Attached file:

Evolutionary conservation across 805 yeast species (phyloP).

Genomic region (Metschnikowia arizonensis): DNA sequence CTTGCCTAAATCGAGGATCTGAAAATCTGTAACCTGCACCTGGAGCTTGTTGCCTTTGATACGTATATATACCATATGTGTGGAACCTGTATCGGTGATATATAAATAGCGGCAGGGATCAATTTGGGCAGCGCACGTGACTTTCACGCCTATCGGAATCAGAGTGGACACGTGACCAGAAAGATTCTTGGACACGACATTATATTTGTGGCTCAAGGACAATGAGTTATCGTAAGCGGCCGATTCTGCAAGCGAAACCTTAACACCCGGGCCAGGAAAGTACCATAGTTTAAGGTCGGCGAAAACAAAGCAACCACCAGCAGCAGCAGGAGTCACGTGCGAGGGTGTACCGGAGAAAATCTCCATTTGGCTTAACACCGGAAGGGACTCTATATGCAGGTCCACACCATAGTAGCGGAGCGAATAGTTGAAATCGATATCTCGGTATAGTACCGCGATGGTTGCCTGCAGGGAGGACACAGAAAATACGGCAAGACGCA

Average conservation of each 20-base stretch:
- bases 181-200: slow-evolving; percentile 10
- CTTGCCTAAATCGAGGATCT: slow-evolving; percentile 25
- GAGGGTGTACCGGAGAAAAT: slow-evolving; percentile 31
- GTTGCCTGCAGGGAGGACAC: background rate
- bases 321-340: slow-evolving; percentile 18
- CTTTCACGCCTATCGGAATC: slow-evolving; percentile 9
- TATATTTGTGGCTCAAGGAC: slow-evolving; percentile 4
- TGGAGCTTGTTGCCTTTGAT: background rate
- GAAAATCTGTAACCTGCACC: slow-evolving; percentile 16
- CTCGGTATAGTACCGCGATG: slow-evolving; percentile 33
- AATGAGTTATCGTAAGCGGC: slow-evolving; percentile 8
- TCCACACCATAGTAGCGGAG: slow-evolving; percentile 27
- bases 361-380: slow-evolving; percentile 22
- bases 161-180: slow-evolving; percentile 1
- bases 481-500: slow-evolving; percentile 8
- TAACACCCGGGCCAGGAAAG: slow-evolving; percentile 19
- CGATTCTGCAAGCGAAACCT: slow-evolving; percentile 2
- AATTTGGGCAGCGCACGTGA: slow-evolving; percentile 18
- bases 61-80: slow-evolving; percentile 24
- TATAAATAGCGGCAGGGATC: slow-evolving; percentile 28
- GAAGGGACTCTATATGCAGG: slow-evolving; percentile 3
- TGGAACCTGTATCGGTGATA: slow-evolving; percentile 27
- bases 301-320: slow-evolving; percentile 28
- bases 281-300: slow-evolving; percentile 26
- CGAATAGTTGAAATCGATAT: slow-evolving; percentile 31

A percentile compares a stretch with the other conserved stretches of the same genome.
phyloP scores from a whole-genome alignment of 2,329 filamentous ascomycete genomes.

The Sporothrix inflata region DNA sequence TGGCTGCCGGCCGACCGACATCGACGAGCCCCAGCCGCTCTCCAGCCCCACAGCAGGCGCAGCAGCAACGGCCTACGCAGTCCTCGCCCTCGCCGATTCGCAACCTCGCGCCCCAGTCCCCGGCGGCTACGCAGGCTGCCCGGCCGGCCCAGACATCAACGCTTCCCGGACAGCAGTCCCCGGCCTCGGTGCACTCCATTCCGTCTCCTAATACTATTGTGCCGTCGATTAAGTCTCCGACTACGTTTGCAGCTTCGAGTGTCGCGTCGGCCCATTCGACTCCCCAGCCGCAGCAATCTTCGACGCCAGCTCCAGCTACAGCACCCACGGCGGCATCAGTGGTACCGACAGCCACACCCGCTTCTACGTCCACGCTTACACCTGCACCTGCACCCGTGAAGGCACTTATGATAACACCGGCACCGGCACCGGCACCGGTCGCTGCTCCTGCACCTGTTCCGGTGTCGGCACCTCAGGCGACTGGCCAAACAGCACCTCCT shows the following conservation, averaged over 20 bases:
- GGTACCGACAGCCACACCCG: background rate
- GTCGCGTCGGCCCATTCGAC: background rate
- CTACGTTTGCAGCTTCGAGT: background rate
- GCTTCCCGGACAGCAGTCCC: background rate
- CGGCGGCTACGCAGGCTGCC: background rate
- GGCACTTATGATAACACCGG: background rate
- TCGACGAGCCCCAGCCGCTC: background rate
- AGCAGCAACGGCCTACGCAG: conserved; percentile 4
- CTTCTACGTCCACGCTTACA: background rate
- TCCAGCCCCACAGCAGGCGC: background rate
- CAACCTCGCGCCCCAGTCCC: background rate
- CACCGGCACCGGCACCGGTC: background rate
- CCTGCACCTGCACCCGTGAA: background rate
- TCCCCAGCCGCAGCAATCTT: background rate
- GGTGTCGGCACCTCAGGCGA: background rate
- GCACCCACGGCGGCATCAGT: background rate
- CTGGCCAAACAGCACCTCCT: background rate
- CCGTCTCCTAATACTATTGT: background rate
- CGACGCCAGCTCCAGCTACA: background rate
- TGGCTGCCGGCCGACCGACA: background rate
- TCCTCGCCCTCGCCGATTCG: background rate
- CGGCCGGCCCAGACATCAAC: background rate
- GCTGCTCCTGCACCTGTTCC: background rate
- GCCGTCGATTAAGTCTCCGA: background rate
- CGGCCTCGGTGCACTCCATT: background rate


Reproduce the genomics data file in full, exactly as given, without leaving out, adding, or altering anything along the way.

Evolutionary conservation across 805 yeast species (phyloP).

Genomic region (Metschnikowia arizonensis): DNA sequence CTTGCCTAAATCGAGGATCTGAAAATCTGTAACCTGCACCTGGAGCTTGTTGCCTTTGATACGTATATATACCATATGTGTGGAACCTGTATCGGTGATATATAAATAGCGGCAGGGATCAATTTGGGCAGCGCACGTGACTTTCACGCCTATCGGAATCAGAGTGGACACGTGACCAGAAAGATTCTTGGACACGACATTATATTTGTGGCTCAAGGACAATGAGTTATCGTAAGCGGCCGATTCTGCAAGCGAAACCTTAACACCCGGGCCAGGAAAGTACCATAGTTTAAGGTCGGCGAAAACAAAGCAACCACCAGCAGCAGCAGGAGTCACGTGCGAGGGTGTACCGGAGAAAATCTCCATTTGGCTTAACACCGGAAGGGACTCTATATGCAGGTCCACACCATAGTAGCGGAGCGAATAGTTGAAATCGATATCTCGGTATAGTACCGCGATGGTTGCCTGCAGGGAGGACACAGAAAATACGGCAAGACGCA

Average conservation of each 20-base stretch:
- bases 181-200: slow-evolving; percentile 10
- CTTGCCTAAATCGAGGATCT: slow-evolving; percentile 25
- GAGGGTGTACCGGAGAAAAT: slow-evolving; percentile 31
- GTTGCCTGCAGGGAGGACAC: background rate
- bases 321-340: slow-evolving; percentile 18
- CTTTCACGCCTATCGGAATC: slow-evolving; percentile 9
- TATATTTGTGGCTCAAGGAC: slow-evolving; percentile 4
- TGGAGCTTGTTGCCTTTGAT: background rate
- GAAAATCTGTAACCTGCACC: slow-evolving; percentile 16
- CTCGGTATAGTACCGCGATG: slow-evolving; percentile 33
- AATGAGTTATCGTAAGCGGC: slow-evolving; percentile 8
- TCCACACCATAGTAGCGGAG: slow-evolving; percentile 27
- bases 361-380: slow-evolving; percentile 22
- bases 161-180: slow-evolving; percentile 1
- bases 481-500: slow-evolving; percentile 8
- TAACACCCGGGCCAGGAAAG: slow-evolving; percentile 19
- CGATTCTGCAAGCGAAACCT: slow-evolving; percentile 2
- AATTTGGGCAGCGCACGTGA: slow-evolving; percentile 18
- bases 61-80: slow-evolving; percentile 24
- TATAAATAGCGGCAGGGATC: slow-evolving; percentile 28
- GAAGGGACTCTATATGCAGG: slow-evolving; percentile 3
- TGGAACCTGTATCGGTGATA: slow-evolving; percentile 27
- bases 301-320: slow-evolving; percentile 28
- bases 281-300: slow-evolving; percentile 26
- CGAATAGTTGAAATCGATAT: slow-evolving; percentile 31

A percentile compares a stretch with the other conserved stretches of the same genome.
phyloP scores from a whole-genome alignment of 2,329 filamentous ascomycete genomes.

The Sporothrix inflata region DNA sequence TGGCTGCCGGCCGACCGACATCGACGAGCCCCAGCCGCTCTCCAGCCCCACAGCAGGCGCAGCAGCAACGGCCTACGCAGTCCTCGCCCTCGCCGATTCGCAACCTCGCGCCCCAGTCCCCGGCGGCTACGCAGGCTGCCCGGCCGGCCCAGACATCAACGCTTCCCGGACAGCAGTCCCCGGCCTCGGTGCACTCCATTCCGTCTCCTAATACTATTGTGCCGTCGATTAAGTCTCCGACTACGTTTGCAGCTTCGAGTGTCGCGTCGGCCCATTCGACTCCCCAGCCGCAGCAATCTTCGACGCCAGCTCCAGCTACAGCACCCACGGCGGCATCAGTGGTACCGACAGCCACACCCGCTTCTACGTCCACGCTTACACCTGCACCTGCACCCGTGAAGGCACTTATGATAACACCGGCACCGGCACCGGCACCGGTCGCTGCTCCTGCACCTGTTCCGGTGTCGGCACCTCAGGCGACTGGCCAAACAGCACCTCCT shows the following conservation, averaged over 20 bases:
- GGTACCGACAGCCACACCCG: background rate
- GTCGCGTCGGCCCATTCGAC: background rate
- CTACGTTTGCAGCTTCGAGT: background rate
- GCTTCCCGGACAGCAGTCCC: background rate
- CGGCGGCTACGCAGGCTGCC: background rate
- GGCACTTATGATAACACCGG: background rate
- TCGACGAGCCCCAGCCGCTC: background rate
- AGCAGCAACGGCCTACGCAG: conserved; percentile 4
- CTTCTACGTCCACGCTTACA: background rate
- TCCAGCCCCACAGCAGGCGC: background rate
- CAACCTCGCGCCCCAGTCCC: background rate
- CACCGGCACCGGCACCGGTC: background rate
- CCTGCACCTGCACCCGTGAA: background rate
- TCCCCAGCCGCAGCAATCTT: background rate
- GGTGTCGGCACCTCAGGCGA: background rate
- GCACCCACGGCGGCATCAGT: background rate
- CTGGCCAAACAGCACCTCCT: background rate
- CCGTCTCCTAATACTATTGT: background rate
- CGACGCCAGCTCCAGCTACA: background rate
- TGGCTGCCGGCCGACCGACA: background rate
- TCCTCGCCCTCGCCGATTCG: background rate
- CGGCCGGCCCAGACATCAAC: background rate
- GCTGCTCCTGCACCTGTTCC: background rate
- GCCGTCGATTAAGTCTCCGA: background rate
- CGGCCTCGGTGCACTCCATT: background rate